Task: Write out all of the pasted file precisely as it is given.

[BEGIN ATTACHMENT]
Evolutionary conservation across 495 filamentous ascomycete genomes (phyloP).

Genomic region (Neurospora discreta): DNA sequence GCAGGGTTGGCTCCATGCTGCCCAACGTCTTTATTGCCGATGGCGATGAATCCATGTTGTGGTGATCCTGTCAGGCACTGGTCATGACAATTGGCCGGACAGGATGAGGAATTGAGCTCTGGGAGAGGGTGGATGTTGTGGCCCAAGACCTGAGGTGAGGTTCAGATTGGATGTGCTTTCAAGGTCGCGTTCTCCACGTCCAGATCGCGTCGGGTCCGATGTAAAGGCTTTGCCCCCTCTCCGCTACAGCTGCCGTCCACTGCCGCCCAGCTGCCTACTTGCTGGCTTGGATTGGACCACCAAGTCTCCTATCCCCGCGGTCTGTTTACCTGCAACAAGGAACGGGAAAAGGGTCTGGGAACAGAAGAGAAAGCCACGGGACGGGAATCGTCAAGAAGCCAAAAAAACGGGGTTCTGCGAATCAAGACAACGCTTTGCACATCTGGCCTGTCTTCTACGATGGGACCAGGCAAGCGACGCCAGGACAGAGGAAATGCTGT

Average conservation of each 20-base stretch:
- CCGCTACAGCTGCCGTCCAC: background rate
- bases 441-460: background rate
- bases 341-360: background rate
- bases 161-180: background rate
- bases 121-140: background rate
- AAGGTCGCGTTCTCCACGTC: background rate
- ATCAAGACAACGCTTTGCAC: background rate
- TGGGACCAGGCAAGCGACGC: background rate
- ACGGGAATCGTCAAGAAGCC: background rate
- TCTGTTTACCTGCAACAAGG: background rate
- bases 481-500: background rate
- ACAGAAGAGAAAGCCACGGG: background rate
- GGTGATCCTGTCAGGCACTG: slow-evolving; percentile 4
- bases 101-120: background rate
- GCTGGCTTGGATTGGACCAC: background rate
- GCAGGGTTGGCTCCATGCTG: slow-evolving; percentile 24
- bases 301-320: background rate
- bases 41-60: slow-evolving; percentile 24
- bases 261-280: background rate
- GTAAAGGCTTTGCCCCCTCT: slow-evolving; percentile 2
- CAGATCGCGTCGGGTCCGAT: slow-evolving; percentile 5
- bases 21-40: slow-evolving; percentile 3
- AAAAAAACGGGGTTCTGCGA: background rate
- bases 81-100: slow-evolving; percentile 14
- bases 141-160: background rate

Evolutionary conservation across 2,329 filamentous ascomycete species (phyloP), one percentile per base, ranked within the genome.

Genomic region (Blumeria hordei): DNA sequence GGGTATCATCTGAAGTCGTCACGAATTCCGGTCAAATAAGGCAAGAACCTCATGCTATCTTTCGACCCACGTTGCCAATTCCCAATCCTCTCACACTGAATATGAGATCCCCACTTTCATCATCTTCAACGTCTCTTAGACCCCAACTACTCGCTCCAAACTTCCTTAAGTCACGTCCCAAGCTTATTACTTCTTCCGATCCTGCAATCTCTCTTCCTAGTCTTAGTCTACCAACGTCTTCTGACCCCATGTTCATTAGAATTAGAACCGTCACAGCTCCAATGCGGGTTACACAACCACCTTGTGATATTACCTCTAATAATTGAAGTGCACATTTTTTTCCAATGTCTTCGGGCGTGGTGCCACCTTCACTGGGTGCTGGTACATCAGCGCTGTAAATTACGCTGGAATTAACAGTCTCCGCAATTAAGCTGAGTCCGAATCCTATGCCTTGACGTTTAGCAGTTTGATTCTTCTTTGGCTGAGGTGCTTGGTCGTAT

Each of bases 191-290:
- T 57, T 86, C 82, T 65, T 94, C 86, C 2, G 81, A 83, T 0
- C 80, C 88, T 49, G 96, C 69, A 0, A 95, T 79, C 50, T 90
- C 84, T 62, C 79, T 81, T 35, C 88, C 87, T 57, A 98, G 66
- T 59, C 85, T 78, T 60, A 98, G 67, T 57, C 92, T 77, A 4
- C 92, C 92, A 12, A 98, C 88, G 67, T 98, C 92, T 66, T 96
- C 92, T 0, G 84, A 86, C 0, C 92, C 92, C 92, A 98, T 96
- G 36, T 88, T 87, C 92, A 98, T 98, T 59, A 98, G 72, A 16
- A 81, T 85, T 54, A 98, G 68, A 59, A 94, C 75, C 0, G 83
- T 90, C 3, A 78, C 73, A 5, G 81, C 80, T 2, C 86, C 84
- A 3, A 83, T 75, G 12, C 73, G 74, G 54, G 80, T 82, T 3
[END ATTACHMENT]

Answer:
Evolutionary conservation across 495 filamentous ascomycete genomes (phyloP).

Genomic region (Neurospora discreta): DNA sequence GCAGGGTTGGCTCCATGCTGCCCAACGTCTTTATTGCCGATGGCGATGAATCCATGTTGTGGTGATCCTGTCAGGCACTGGTCATGACAATTGGCCGGACAGGATGAGGAATTGAGCTCTGGGAGAGGGTGGATGTTGTGGCCCAAGACCTGAGGTGAGGTTCAGATTGGATGTGCTTTCAAGGTCGCGTTCTCCACGTCCAGATCGCGTCGGGTCCGATGTAAAGGCTTTGCCCCCTCTCCGCTACAGCTGCCGTCCACTGCCGCCCAGCTGCCTACTTGCTGGCTTGGATTGGACCACCAAGTCTCCTATCCCCGCGGTCTGTTTACCTGCAACAAGGAACGGGAAAAGGGTCTGGGAACAGAAGAGAAAGCCACGGGACGGGAATCGTCAAGAAGCCAAAAAAACGGGGTTCTGCGAATCAAGACAACGCTTTGCACATCTGGCCTGTCTTCTACGATGGGACCAGGCAAGCGACGCCAGGACAGAGGAAATGCTGT

Average conservation of each 20-base stretch:
- CCGCTACAGCTGCCGTCCAC: background rate
- bases 441-460: background rate
- bases 341-360: background rate
- bases 161-180: background rate
- bases 121-140: background rate
- AAGGTCGCGTTCTCCACGTC: background rate
- ATCAAGACAACGCTTTGCAC: background rate
- TGGGACCAGGCAAGCGACGC: background rate
- ACGGGAATCGTCAAGAAGCC: background rate
- TCTGTTTACCTGCAACAAGG: background rate
- bases 481-500: background rate
- ACAGAAGAGAAAGCCACGGG: background rate
- GGTGATCCTGTCAGGCACTG: slow-evolving; percentile 4
- bases 101-120: background rate
- GCTGGCTTGGATTGGACCAC: background rate
- GCAGGGTTGGCTCCATGCTG: slow-evolving; percentile 24
- bases 301-320: background rate
- bases 41-60: slow-evolving; percentile 24
- bases 261-280: background rate
- GTAAAGGCTTTGCCCCCTCT: slow-evolving; percentile 2
- CAGATCGCGTCGGGTCCGAT: slow-evolving; percentile 5
- bases 21-40: slow-evolving; percentile 3
- AAAAAAACGGGGTTCTGCGA: background rate
- bases 81-100: slow-evolving; percentile 14
- bases 141-160: background rate

Evolutionary conservation across 2,329 filamentous ascomycete species (phyloP), one percentile per base, ranked within the genome.

Genomic region (Blumeria hordei): DNA sequence GGGTATCATCTGAAGTCGTCACGAATTCCGGTCAAATAAGGCAAGAACCTCATGCTATCTTTCGACCCACGTTGCCAATTCCCAATCCTCTCACACTGAATATGAGATCCCCACTTTCATCATCTTCAACGTCTCTTAGACCCCAACTACTCGCTCCAAACTTCCTTAAGTCACGTCCCAAGCTTATTACTTCTTCCGATCCTGCAATCTCTCTTCCTAGTCTTAGTCTACCAACGTCTTCTGACCCCATGTTCATTAGAATTAGAACCGTCACAGCTCCAATGCGGGTTACACAACCACCTTGTGATATTACCTCTAATAATTGAAGTGCACATTTTTTTCCAATGTCTTCGGGCGTGGTGCCACCTTCACTGGGTGCTGGTACATCAGCGCTGTAAATTACGCTGGAATTAACAGTCTCCGCAATTAAGCTGAGTCCGAATCCTATGCCTTGACGTTTAGCAGTTTGATTCTTCTTTGGCTGAGGTGCTTGGTCGTAT

Each of bases 191-290:
- T 57, T 86, C 82, T 65, T 94, C 86, C 2, G 81, A 83, T 0
- C 80, C 88, T 49, G 96, C 69, A 0, A 95, T 79, C 50, T 90
- C 84, T 62, C 79, T 81, T 35, C 88, C 87, T 57, A 98, G 66
- T 59, C 85, T 78, T 60, A 98, G 67, T 57, C 92, T 77, A 4
- C 92, C 92, A 12, A 98, C 88, G 67, T 98, C 92, T 66, T 96
- C 92, T 0, G 84, A 86, C 0, C 92, C 92, C 92, A 98, T 96
- G 36, T 88, T 87, C 92, A 98, T 98, T 59, A 98, G 72, A 16
- A 81, T 85, T 54, A 98, G 68, A 59, A 94, C 75, C 0, G 83
- T 90, C 3, A 78, C 73, A 5, G 81, C 80, T 2, C 86, C 84
- A 3, A 83, T 75, G 12, C 73, G 74, G 54, G 80, T 82, T 3